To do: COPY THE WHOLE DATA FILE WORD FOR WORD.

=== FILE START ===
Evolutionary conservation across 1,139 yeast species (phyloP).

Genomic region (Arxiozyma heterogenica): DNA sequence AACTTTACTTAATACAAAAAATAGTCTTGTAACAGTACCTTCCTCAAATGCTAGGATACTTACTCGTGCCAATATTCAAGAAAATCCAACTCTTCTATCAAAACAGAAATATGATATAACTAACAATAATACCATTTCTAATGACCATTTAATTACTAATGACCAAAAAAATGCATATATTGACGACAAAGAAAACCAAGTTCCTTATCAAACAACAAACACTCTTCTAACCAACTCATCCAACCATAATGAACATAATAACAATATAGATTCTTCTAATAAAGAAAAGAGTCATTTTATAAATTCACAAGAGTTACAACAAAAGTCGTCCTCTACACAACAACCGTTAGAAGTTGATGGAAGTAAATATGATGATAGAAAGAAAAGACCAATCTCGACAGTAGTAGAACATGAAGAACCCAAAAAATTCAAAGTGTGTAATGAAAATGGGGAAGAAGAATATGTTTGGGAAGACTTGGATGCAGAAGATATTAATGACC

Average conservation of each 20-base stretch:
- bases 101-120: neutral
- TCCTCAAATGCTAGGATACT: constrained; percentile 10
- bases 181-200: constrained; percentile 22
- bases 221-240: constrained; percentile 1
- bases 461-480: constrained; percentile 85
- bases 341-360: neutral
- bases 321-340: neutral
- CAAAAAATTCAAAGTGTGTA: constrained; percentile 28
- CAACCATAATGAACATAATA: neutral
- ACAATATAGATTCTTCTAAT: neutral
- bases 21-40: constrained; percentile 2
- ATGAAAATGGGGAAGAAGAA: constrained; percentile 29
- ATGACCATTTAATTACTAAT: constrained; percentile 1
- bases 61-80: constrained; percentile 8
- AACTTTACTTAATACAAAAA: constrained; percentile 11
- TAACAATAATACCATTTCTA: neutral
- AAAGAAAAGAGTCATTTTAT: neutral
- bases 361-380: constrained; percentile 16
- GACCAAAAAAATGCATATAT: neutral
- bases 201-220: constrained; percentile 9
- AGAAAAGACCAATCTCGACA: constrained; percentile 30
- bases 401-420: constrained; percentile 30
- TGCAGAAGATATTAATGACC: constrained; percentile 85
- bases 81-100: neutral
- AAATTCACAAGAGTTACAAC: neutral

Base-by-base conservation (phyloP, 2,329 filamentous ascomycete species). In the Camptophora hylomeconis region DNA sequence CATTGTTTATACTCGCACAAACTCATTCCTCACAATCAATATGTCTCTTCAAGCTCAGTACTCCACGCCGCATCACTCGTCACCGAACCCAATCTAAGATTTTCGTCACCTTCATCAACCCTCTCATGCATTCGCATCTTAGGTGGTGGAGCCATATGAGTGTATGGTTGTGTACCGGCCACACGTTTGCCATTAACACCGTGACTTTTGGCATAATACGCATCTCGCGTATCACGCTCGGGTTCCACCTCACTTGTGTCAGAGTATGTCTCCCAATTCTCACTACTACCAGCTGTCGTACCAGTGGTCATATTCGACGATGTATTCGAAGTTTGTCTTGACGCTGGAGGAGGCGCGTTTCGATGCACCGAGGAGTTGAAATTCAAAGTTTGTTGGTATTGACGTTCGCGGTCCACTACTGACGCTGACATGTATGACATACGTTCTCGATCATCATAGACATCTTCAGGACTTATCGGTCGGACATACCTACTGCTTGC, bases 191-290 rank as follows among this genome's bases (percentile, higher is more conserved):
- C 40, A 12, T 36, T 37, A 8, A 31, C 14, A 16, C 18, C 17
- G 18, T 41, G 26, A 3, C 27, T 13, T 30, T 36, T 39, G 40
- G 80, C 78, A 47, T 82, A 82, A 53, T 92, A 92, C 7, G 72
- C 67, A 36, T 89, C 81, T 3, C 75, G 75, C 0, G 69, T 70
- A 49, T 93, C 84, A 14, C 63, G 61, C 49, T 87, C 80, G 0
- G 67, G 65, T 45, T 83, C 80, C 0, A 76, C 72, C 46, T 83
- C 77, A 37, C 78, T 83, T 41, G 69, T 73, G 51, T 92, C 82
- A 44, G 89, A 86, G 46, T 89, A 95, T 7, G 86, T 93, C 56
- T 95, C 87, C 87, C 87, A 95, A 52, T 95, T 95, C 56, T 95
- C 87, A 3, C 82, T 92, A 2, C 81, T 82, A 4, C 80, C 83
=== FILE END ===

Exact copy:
Evolutionary conservation across 1,139 yeast species (phyloP).

Genomic region (Arxiozyma heterogenica): DNA sequence AACTTTACTTAATACAAAAAATAGTCTTGTAACAGTACCTTCCTCAAATGCTAGGATACTTACTCGTGCCAATATTCAAGAAAATCCAACTCTTCTATCAAAACAGAAATATGATATAACTAACAATAATACCATTTCTAATGACCATTTAATTACTAATGACCAAAAAAATGCATATATTGACGACAAAGAAAACCAAGTTCCTTATCAAACAACAAACACTCTTCTAACCAACTCATCCAACCATAATGAACATAATAACAATATAGATTCTTCTAATAAAGAAAAGAGTCATTTTATAAATTCACAAGAGTTACAACAAAAGTCGTCCTCTACACAACAACCGTTAGAAGTTGATGGAAGTAAATATGATGATAGAAAGAAAAGACCAATCTCGACAGTAGTAGAACATGAAGAACCCAAAAAATTCAAAGTGTGTAATGAAAATGGGGAAGAAGAATATGTTTGGGAAGACTTGGATGCAGAAGATATTAATGACC

Average conservation of each 20-base stretch:
- bases 101-120: neutral
- TCCTCAAATGCTAGGATACT: constrained; percentile 10
- bases 181-200: constrained; percentile 22
- bases 221-240: constrained; percentile 1
- bases 461-480: constrained; percentile 85
- bases 341-360: neutral
- bases 321-340: neutral
- CAAAAAATTCAAAGTGTGTA: constrained; percentile 28
- CAACCATAATGAACATAATA: neutral
- ACAATATAGATTCTTCTAAT: neutral
- bases 21-40: constrained; percentile 2
- ATGAAAATGGGGAAGAAGAA: constrained; percentile 29
- ATGACCATTTAATTACTAAT: constrained; percentile 1
- bases 61-80: constrained; percentile 8
- AACTTTACTTAATACAAAAA: constrained; percentile 11
- TAACAATAATACCATTTCTA: neutral
- AAAGAAAAGAGTCATTTTAT: neutral
- bases 361-380: constrained; percentile 16
- GACCAAAAAAATGCATATAT: neutral
- bases 201-220: constrained; percentile 9
- AGAAAAGACCAATCTCGACA: constrained; percentile 30
- bases 401-420: constrained; percentile 30
- TGCAGAAGATATTAATGACC: constrained; percentile 85
- bases 81-100: neutral
- AAATTCACAAGAGTTACAAC: neutral

Base-by-base conservation (phyloP, 2,329 filamentous ascomycete species). In the Camptophora hylomeconis region DNA sequence CATTGTTTATACTCGCACAAACTCATTCCTCACAATCAATATGTCTCTTCAAGCTCAGTACTCCACGCCGCATCACTCGTCACCGAACCCAATCTAAGATTTTCGTCACCTTCATCAACCCTCTCATGCATTCGCATCTTAGGTGGTGGAGCCATATGAGTGTATGGTTGTGTACCGGCCACACGTTTGCCATTAACACCGTGACTTTTGGCATAATACGCATCTCGCGTATCACGCTCGGGTTCCACCTCACTTGTGTCAGAGTATGTCTCCCAATTCTCACTACTACCAGCTGTCGTACCAGTGGTCATATTCGACGATGTATTCGAAGTTTGTCTTGACGCTGGAGGAGGCGCGTTTCGATGCACCGAGGAGTTGAAATTCAAAGTTTGTTGGTATTGACGTTCGCGGTCCACTACTGACGCTGACATGTATGACATACGTTCTCGATCATCATAGACATCTTCAGGACTTATCGGTCGGACATACCTACTGCTTGC, bases 191-290 rank as follows among this genome's bases (percentile, higher is more conserved):
- C 40, A 12, T 36, T 37, A 8, A 31, C 14, A 16, C 18, C 17
- G 18, T 41, G 26, A 3, C 27, T 13, T 30, T 36, T 39, G 40
- G 80, C 78, A 47, T 82, A 82, A 53, T 92, A 92, C 7, G 72
- C 67, A 36, T 89, C 81, T 3, C 75, G 75, C 0, G 69, T 70
- A 49, T 93, C 84, A 14, C 63, G 61, C 49, T 87, C 80, G 0
- G 67, G 65, T 45, T 83, C 80, C 0, A 76, C 72, C 46, T 83
- C 77, A 37, C 78, T 83, T 41, G 69, T 73, G 51, T 92, C 82
- A 44, G 89, A 86, G 46, T 89, A 95, T 7, G 86, T 93, C 56
- T 95, C 87, C 87, C 87, A 95, A 52, T 95, T 95, C 56, T 95
- C 87, A 3, C 82, T 92, A 2, C 81, T 82, A 4, C 80, C 83